5.6/10
14,866
51 user 170 critic

Life After Beth (2014)

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1:49 | Trailer

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From $2.99 (SD) on Amazon Video

A young man's recently deceased girlfriend mysteriously returns from the dead, but he slowly realizes she is not the way he remembered her.

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4,001 ( 243)
6 nominations. See more awards »

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Cast

Cast overview, first billed only:
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Judy Orfman
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Noah Orfman
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Kyle Orfman
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Pearline
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Dan (scenes deleted)
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Roz (scenes deleted)
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Supermarket Stocker
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Mr. Levin
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Mrs. Levin
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Chip the Mailman
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Storyline

A hike alone in the woods ends tragically for Beth Slocum with a fatal snake bite. Her death leaves her parents and boyfriend Zach reeling. After the funeral, Zach tries to make friends with Mr. and Mrs. Slocum, but even they reject him, and he's determined to figure out why. Then he sees Beth. Her parents are trying to keep her resurrection a secret, but zombie Beth provides Zach with the opportunity to do everything with her that he didn't get to do while she was still alive. But with Beth's increasingly erratic behavior and even more strange occurrences around town, life with the undead Beth proves to be particularly complicated for her still-living loved ones. Written by Anne Campbell

Plot Summary | Plot Synopsis

Taglines:

Some girls just want to watch the world burn.

Genres:

Comedy | Horror | Romance

Motion Picture Rating (MPAA)

Rated R for pervasive language, some horror violence, sexual content, nudity and brief drug use | See all certifications »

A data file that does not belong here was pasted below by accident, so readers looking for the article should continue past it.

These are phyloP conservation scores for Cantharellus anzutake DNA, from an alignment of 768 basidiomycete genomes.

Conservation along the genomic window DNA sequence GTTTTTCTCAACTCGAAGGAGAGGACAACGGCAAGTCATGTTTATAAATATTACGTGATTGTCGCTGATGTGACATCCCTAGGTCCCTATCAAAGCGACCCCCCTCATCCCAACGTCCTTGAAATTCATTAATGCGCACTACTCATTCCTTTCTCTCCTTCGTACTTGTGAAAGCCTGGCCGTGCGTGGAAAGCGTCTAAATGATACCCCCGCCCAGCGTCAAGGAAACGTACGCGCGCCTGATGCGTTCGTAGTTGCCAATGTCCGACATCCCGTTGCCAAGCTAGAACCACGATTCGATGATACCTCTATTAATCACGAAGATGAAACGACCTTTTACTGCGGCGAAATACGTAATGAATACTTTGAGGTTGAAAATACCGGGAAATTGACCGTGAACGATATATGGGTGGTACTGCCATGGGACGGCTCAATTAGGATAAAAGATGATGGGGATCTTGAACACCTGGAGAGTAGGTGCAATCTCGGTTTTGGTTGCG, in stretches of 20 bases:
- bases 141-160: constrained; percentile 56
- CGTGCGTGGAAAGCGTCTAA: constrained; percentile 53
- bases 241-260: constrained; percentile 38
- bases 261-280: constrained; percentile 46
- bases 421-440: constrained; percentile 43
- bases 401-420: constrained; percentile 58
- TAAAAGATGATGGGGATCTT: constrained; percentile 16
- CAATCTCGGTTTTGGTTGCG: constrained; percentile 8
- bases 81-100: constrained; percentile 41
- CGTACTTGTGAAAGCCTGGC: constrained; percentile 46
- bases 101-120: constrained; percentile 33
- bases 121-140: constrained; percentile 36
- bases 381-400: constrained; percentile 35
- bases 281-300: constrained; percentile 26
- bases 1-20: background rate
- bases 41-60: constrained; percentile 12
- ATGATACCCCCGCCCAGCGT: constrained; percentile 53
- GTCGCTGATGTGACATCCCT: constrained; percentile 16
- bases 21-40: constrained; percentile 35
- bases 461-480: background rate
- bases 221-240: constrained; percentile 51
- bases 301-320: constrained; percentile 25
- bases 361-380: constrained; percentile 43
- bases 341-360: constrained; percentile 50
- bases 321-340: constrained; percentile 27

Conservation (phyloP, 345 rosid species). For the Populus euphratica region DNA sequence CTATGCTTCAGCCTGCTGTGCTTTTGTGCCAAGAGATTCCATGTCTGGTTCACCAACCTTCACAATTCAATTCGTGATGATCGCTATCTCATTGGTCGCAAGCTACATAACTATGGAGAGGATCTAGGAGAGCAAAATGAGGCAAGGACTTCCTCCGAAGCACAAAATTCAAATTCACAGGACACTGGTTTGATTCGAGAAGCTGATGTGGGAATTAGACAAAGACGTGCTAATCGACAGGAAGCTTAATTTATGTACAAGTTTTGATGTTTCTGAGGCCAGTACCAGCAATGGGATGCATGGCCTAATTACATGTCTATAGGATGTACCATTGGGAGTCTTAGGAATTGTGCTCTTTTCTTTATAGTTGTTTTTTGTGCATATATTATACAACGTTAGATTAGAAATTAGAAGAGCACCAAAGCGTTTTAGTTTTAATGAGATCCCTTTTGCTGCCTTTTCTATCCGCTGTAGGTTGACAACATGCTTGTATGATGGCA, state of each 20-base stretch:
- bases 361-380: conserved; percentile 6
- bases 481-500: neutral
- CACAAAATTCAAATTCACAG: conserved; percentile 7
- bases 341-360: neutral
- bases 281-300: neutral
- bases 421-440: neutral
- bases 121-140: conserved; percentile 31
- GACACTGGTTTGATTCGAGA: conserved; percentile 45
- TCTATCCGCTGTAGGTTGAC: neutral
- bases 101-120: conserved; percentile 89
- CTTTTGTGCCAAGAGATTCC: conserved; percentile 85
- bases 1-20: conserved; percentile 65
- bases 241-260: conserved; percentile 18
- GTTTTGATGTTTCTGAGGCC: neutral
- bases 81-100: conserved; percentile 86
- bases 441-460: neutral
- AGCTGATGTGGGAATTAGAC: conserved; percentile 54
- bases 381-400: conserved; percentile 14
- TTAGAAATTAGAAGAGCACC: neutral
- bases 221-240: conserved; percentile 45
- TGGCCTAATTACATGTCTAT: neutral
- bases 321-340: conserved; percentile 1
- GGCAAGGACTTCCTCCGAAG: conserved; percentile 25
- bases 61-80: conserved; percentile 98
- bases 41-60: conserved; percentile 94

Parents Guide:

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Details

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Release Date:

15 July 2014 (USA)  »

Also Known As:

Amor zombie (Life after Beth)  »

Filming Locations:


Box Office

Budget:

$2,400,000 (estimated)

Opening Weekend:

$15,843 (USA) (15 August 2014)

Gross:

$80,315 (USA) (5 September 2014)
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Company Credits

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Technical Specs

Runtime:

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Aspect Ratio:

1.85 : 1
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Did You Know?

Trivia

The mailman played by Jim O'Heir appears on Parks and Recreation with Aubrey Plaza See more »

Goofs

(at around 5 mins) When Zach and Maury are playing a game of chess, the black square is in the bottom right corner when it should be the white square. See more »

Quotes

[first lines]
Supermarket Stocker: Can I help you find something, sir?
Zach Orfman: Yeah, do you have any black napkins. I've been looking all over.
Supermarket Stocker: Black napkins... I don't think so. If you don't like white, this is a beige one
Zach Orfman: They have to be black.
Supermarket Stocker: That's more of a Halloween item. You might want to try a party store.
Zach Orfman: [gives a slow, incredulous look]
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Connections

Referenced in Chelsea Lately: Episode #8.114 (2014) See more »

Soundtracks

For Helena
Composed by Caloun and Nicolas Longuet
Courtesy of APM Music
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User Reviews

 
Melancholic zomcom
8 January 2016 | by (Manchester, UK) – See all my reviews

Version: Grimm Up North festival screening

Actors: 7/10

Plot/script: 7/10

Photography/visual style: 7/10

Music/score: 7/10

Overall: 7/10

It's astonishing how broad the range can be even within a sub-genre of films. Life After Beth is best described as a 'horror comedy', and yet it is completely different to other horror comedies I saw on the very same day.

The comedy comes from the situation, not the characters, who are played pretty straight. Beth (Aubrey Plaza) comes back from the dead, forcing her boyfriend Zach (Dane DeHaan) and parents (John C Reilly and Molly Shannon) to confront their grief and the conflicted feelings they have about her and their lives with her. Over the film, her behaviour becomes more abnormal, and other undead appear, causing increasing chaos.

The pacing and balance of the film are remarkably well managed. Plaza does a great job with her performance, slowly showing increasing signs of deterioration from ordinary teenage girl to mindless zombie, and each other character's reaction to the bizarre situation is shown to be ridiculous at one point or another. I note that director Jeff Baena's main other contribution to film is co-writing the script for David O. Russell's surreal comedy 'I Heart Huckabees', and I think he should really be seen as a writer who has taken up directing.

Lots of ideas are explored through Life After Beth, such as grief and the way our memories change as time passes. There is a little bit of action and tension, but mainly this is a melancholic, thoughtful piece which brings humour out of the behaviour of normal people in an abnormal situation. It's a writer's film, and an actor's film, and I found it rather touching as well as entertaining.


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